Now, it is possible that some sort of hard evidence was presented, although it is not mentioned in any way--but I think it is quite likely that the letter with its multiple allegations remains the only item of evidence thus far. Nevertheless, the letter itself might have been sufficient to trigger the investigation without any uncharity or injustice toward Father Corapi being involved, even if he is, as one must devoutly hope of any accused person, completely innocent of all charges.

How could that be? Isn't that terribly unjust to our priests, that they could be placed on leave (which, remember, carries no imputation of guilt at all) based on one single letter full of unsubstantiated accusations?

Well, if priests could be punished on the basis of unsubstantiated allegations, that would indeed be unjust. But since all allegations may be said to be unsubstantiated at the outset, then the fact that the allegations presently consist of one unsubstantiated letter doesn't make it unjust for an investigation to be underway.

What really triggers the process, from what I understand, of any investigation of this nature, whether in the lay, secular world or in the clerical one, is not whether the allegations are unsubstantiated, but whether they are credible.

Here's where I think the language starts to get us in trouble. Many people seem to think "credible" means "Oh, yes, we could see Mr. X or Father Y or Sister Z committing this inappropriate act--we could believe it." But that is not at all what a "credible accusation" means. I am sure that Father Corapi's nearest and dearest believe with all sincerity and to the very core of their beings that he is incapable of the acts mentioned in the letter full of allegations, and they may be--and, let us hope fervently, are!--totally right about that. All that a credible allegation means is that the alleged acts could have been committed as described.

Let us take this outside the clerical realm and into a similar realm, the realm of allegations of sexual harassment in the workplace. Suppose a man is accused of sexually harassing an employee by inappropriate talk, off-color jokes, inappropriate physical conduct, or the like. The employee goes to Human Resources and files a written complaint. But the first thing that those responsible for investigating realize is that most of the dates and times on which the employee alleges the acts have occurred, the person she is accusing was either traveling out of the country on company business--trips which she did not make herself--or on vacation. The handful of times when the person she is accusing was actually on the same premises as his accuser, he spent his whole workday in meetings at which at least a dozen people were present; when questioned, none of them recalls seeing any inappropriate activity or hearing any inappropriate speech, and the accuser only attended one of the meetings--and took notes the whole time on a company laptop which were stamped with the date and time electronically.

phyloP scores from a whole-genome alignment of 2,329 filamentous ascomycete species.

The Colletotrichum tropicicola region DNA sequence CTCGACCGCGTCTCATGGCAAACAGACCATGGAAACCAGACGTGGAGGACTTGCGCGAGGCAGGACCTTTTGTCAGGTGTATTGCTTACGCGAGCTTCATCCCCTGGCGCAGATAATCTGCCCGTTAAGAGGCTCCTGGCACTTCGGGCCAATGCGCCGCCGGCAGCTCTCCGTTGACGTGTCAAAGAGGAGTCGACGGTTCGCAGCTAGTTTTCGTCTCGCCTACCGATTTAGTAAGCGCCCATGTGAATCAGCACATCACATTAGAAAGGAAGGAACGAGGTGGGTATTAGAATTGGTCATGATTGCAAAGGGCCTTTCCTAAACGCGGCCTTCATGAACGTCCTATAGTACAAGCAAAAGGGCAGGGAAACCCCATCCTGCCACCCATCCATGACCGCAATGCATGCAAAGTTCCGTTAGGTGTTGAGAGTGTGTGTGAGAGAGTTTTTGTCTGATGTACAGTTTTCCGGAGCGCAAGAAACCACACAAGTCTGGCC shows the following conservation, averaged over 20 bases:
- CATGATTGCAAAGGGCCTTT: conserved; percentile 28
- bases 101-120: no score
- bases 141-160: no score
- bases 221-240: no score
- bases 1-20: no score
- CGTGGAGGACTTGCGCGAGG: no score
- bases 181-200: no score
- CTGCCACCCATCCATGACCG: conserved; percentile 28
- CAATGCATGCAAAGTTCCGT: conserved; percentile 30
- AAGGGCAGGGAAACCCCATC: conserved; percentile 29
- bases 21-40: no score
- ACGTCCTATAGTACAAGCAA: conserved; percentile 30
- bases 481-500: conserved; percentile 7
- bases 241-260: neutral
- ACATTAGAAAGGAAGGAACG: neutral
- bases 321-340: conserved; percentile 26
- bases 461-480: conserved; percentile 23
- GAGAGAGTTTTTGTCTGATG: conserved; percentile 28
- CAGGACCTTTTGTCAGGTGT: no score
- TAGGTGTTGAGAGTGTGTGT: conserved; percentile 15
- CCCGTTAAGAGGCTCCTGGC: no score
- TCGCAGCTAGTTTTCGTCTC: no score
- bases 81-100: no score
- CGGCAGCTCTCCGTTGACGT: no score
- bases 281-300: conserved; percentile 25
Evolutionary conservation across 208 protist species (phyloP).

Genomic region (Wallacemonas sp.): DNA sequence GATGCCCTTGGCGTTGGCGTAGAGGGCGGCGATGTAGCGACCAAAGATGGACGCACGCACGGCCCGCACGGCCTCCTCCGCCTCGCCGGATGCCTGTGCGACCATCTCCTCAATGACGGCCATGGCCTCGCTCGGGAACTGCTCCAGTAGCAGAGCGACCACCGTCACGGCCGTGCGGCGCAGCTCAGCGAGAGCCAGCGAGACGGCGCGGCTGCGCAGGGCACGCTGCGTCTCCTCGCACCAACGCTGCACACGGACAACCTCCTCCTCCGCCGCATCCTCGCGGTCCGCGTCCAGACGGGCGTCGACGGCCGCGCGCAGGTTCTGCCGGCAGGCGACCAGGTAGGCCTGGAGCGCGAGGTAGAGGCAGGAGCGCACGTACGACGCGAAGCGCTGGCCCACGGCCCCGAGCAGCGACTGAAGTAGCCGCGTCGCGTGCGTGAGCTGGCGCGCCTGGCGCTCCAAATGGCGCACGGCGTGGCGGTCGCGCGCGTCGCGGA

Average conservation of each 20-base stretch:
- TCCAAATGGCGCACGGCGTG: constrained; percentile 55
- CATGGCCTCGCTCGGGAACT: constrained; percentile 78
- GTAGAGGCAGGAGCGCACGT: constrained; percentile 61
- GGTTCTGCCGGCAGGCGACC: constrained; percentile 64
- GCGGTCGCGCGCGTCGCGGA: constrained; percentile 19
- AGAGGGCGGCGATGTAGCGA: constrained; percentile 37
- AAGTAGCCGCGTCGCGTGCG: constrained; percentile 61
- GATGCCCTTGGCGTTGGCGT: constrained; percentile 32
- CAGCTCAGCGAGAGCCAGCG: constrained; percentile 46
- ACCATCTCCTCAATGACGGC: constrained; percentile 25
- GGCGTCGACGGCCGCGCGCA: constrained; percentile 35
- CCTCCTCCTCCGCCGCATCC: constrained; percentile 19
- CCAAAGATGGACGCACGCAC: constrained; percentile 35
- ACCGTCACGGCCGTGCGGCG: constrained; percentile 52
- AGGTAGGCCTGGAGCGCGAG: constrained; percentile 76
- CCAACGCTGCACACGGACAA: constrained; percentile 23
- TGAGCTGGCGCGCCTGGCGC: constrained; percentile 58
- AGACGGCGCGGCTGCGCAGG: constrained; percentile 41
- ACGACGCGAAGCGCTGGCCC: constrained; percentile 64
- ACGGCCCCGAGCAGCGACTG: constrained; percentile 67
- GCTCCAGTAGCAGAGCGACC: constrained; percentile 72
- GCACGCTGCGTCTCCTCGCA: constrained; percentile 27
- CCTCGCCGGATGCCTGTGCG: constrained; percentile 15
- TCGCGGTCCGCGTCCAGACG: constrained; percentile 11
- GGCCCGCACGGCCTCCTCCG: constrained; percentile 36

If such a case occurred, it is probable that either no administrative leave would be necessary or that it would quickly come to an end if it had been instituted; the allegations are simply not credible, and the evidence swiftly reveals that fact.

But if the same employee bringing the same charges--assuming that she is still lying for motives of her own--had very carefully gone over her schedule as well as her boss's, and had thus created her allegations in such a way that the dates and times did correspond to times when she and her boss were working together, it's likely that a full investigation with, perhaps, a protracted leave of absence might be necessary. Even if the allegations still could be proved false, they are credible, because the employee and her employer were actually working together and seen to be working together on the dates and times when she is alleging that harassment occurred.

The problem, of course, is that the credibility of an accusation of misconduct, whether against a priest, a lay person, a teacher, a coach, etc. says nothing about the truth or falsehood of those allegations. There can be credible accusations which turn out to be true, and credible accusations that turn out to be false. The only kinds of accusations which can be dismissed out of hand without triggering an investigation process or procedure, regardless of the organization etc., are those which have no credibility at all, which are clearly fabricated, or which the accuser recants.

In Fr. Corpai's situation, the former employee has, according to Fr. Corapi's statement, accused him of "...everything from drug addiction to multiple sexual exploits with her and several other adult women." Father then goes on to say the following:
There seems to no longer be the need for a complaint to be deemed “credible” in order for Church authorities to pull the trigger on the Church’s procedure, which was in recent years crafted to respond to cases of the sexual abuse of minors. I am not accused of that, but it seems, once again, that they now don’t have to deem the complaint to be credible or not, and it is being applied broadly to respond to all complaints. I have been placed on "administrative leave" as the result of this.